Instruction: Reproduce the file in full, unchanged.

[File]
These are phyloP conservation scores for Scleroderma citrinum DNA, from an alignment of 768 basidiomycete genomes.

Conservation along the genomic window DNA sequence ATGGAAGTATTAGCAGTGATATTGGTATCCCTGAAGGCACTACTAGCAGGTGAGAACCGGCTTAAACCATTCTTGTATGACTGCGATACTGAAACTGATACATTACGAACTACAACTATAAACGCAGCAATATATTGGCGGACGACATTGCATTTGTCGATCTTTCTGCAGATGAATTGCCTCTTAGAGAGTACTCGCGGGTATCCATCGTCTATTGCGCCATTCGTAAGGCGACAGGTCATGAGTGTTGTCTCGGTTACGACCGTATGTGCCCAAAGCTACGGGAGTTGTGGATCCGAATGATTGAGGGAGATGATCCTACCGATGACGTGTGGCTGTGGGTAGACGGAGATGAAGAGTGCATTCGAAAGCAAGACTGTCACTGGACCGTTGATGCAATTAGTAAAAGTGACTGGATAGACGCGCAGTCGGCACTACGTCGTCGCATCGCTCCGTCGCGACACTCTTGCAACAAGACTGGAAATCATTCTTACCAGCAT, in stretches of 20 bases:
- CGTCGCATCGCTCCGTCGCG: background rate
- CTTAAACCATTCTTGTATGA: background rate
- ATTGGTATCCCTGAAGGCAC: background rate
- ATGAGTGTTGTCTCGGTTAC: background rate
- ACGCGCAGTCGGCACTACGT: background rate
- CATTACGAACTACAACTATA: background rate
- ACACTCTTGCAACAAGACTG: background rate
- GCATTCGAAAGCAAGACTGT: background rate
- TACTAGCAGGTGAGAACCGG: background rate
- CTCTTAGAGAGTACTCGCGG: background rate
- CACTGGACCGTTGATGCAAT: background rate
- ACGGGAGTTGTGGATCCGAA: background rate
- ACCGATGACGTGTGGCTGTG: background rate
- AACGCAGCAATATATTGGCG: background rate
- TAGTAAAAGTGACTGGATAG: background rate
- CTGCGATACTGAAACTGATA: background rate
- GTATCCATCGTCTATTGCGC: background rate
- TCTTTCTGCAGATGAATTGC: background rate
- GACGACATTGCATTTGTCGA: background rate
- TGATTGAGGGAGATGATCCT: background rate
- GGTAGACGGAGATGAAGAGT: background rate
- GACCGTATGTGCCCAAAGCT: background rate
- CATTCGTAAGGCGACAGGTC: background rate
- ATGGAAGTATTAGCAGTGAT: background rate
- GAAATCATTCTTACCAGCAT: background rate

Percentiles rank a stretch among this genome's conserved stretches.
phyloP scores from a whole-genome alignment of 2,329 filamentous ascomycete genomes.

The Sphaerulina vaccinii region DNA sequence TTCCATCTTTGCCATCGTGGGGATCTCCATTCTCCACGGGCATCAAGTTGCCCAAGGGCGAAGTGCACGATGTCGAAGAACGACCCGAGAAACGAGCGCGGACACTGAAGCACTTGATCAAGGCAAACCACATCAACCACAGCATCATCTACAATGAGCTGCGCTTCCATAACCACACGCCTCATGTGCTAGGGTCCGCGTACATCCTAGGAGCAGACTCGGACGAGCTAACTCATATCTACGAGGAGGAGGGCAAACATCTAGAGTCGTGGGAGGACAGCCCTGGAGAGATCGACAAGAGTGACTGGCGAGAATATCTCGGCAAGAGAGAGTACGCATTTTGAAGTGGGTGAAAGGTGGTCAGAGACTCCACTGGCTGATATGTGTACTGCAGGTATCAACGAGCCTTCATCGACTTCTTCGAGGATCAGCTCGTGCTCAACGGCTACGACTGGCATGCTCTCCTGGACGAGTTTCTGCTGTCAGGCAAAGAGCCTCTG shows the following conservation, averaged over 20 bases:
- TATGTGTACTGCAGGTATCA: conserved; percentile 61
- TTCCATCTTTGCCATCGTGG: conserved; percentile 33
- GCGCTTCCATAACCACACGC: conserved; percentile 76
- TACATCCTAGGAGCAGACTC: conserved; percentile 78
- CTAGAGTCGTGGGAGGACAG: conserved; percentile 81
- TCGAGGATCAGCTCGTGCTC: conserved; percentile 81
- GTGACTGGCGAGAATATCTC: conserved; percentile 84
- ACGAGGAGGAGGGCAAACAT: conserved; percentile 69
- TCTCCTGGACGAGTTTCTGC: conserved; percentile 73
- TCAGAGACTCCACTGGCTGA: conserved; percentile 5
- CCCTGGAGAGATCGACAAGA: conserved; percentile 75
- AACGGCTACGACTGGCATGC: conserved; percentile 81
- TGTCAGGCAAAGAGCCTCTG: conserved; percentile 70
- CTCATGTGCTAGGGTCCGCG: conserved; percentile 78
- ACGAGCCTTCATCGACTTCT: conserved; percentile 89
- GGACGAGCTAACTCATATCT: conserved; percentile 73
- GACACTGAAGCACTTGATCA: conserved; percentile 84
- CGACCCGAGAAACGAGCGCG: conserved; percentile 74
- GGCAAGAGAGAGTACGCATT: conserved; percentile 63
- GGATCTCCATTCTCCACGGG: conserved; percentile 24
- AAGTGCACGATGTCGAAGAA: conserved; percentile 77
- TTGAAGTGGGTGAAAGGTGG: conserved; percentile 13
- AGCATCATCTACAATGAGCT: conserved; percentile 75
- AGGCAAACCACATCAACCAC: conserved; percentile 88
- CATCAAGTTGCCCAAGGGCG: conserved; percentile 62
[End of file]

These are phyloP conservation scores for Scleroderma citrinum DNA, from an alignment of 768 basidiomycete genomes.

Conservation along the genomic window DNA sequence ATGGAAGTATTAGCAGTGATATTGGTATCCCTGAAGGCACTACTAGCAGGTGAGAACCGGCTTAAACCATTCTTGTATGACTGCGATACTGAAACTGATACATTACGAACTACAACTATAAACGCAGCAATATATTGGCGGACGACATTGCATTTGTCGATCTTTCTGCAGATGAATTGCCTCTTAGAGAGTACTCGCGGGTATCCATCGTCTATTGCGCCATTCGTAAGGCGACAGGTCATGAGTGTTGTCTCGGTTACGACCGTATGTGCCCAAAGCTACGGGAGTTGTGGATCCGAATGATTGAGGGAGATGATCCTACCGATGACGTGTGGCTGTGGGTAGACGGAGATGAAGAGTGCATTCGAAAGCAAGACTGTCACTGGACCGTTGATGCAATTAGTAAAAGTGACTGGATAGACGCGCAGTCGGCACTACGTCGTCGCATCGCTCCGTCGCGACACTCTTGCAACAAGACTGGAAATCATTCTTACCAGCAT, in stretches of 20 bases:
- CGTCGCATCGCTCCGTCGCG: background rate
- CTTAAACCATTCTTGTATGA: background rate
- ATTGGTATCCCTGAAGGCAC: background rate
- ATGAGTGTTGTCTCGGTTAC: background rate
- ACGCGCAGTCGGCACTACGT: background rate
- CATTACGAACTACAACTATA: background rate
- ACACTCTTGCAACAAGACTG: background rate
- GCATTCGAAAGCAAGACTGT: background rate
- TACTAGCAGGTGAGAACCGG: background rate
- CTCTTAGAGAGTACTCGCGG: background rate
- CACTGGACCGTTGATGCAAT: background rate
- ACGGGAGTTGTGGATCCGAA: background rate
- ACCGATGACGTGTGGCTGTG: background rate
- AACGCAGCAATATATTGGCG: background rate
- TAGTAAAAGTGACTGGATAG: background rate
- CTGCGATACTGAAACTGATA: background rate
- GTATCCATCGTCTATTGCGC: background rate
- TCTTTCTGCAGATGAATTGC: background rate
- GACGACATTGCATTTGTCGA: background rate
- TGATTGAGGGAGATGATCCT: background rate
- GGTAGACGGAGATGAAGAGT: background rate
- GACCGTATGTGCCCAAAGCT: background rate
- CATTCGTAAGGCGACAGGTC: background rate
- ATGGAAGTATTAGCAGTGAT: background rate
- GAAATCATTCTTACCAGCAT: background rate

Percentiles rank a stretch among this genome's conserved stretches.
phyloP scores from a whole-genome alignment of 2,329 filamentous ascomycete genomes.

The Sphaerulina vaccinii region DNA sequence TTCCATCTTTGCCATCGTGGGGATCTCCATTCTCCACGGGCATCAAGTTGCCCAAGGGCGAAGTGCACGATGTCGAAGAACGACCCGAGAAACGAGCGCGGACACTGAAGCACTTGATCAAGGCAAACCACATCAACCACAGCATCATCTACAATGAGCTGCGCTTCCATAACCACACGCCTCATGTGCTAGGGTCCGCGTACATCCTAGGAGCAGACTCGGACGAGCTAACTCATATCTACGAGGAGGAGGGCAAACATCTAGAGTCGTGGGAGGACAGCCCTGGAGAGATCGACAAGAGTGACTGGCGAGAATATCTCGGCAAGAGAGAGTACGCATTTTGAAGTGGGTGAAAGGTGGTCAGAGACTCCACTGGCTGATATGTGTACTGCAGGTATCAACGAGCCTTCATCGACTTCTTCGAGGATCAGCTCGTGCTCAACGGCTACGACTGGCATGCTCTCCTGGACGAGTTTCTGCTGTCAGGCAAAGAGCCTCTG shows the following conservation, averaged over 20 bases:
- TATGTGTACTGCAGGTATCA: conserved; percentile 61
- TTCCATCTTTGCCATCGTGG: conserved; percentile 33
- GCGCTTCCATAACCACACGC: conserved; percentile 76
- TACATCCTAGGAGCAGACTC: conserved; percentile 78
- CTAGAGTCGTGGGAGGACAG: conserved; percentile 81
- TCGAGGATCAGCTCGTGCTC: conserved; percentile 81
- GTGACTGGCGAGAATATCTC: conserved; percentile 84
- ACGAGGAGGAGGGCAAACAT: conserved; percentile 69
- TCTCCTGGACGAGTTTCTGC: conserved; percentile 73
- TCAGAGACTCCACTGGCTGA: conserved; percentile 5
- CCCTGGAGAGATCGACAAGA: conserved; percentile 75
- AACGGCTACGACTGGCATGC: conserved; percentile 81
- TGTCAGGCAAAGAGCCTCTG: conserved; percentile 70
- CTCATGTGCTAGGGTCCGCG: conserved; percentile 78
- ACGAGCCTTCATCGACTTCT: conserved; percentile 89
- GGACGAGCTAACTCATATCT: conserved; percentile 73
- GACACTGAAGCACTTGATCA: conserved; percentile 84
- CGACCCGAGAAACGAGCGCG: conserved; percentile 74
- GGCAAGAGAGAGTACGCATT: conserved; percentile 63
- GGATCTCCATTCTCCACGGG: conserved; percentile 24
- AAGTGCACGATGTCGAAGAA: conserved; percentile 77
- TTGAAGTGGGTGAAAGGTGG: conserved; percentile 13
- AGCATCATCTACAATGAGCT: conserved; percentile 75
- AGGCAAACCACATCAACCAC: conserved; percentile 88
- CATCAAGTTGCCCAAGGGCG: conserved; percentile 62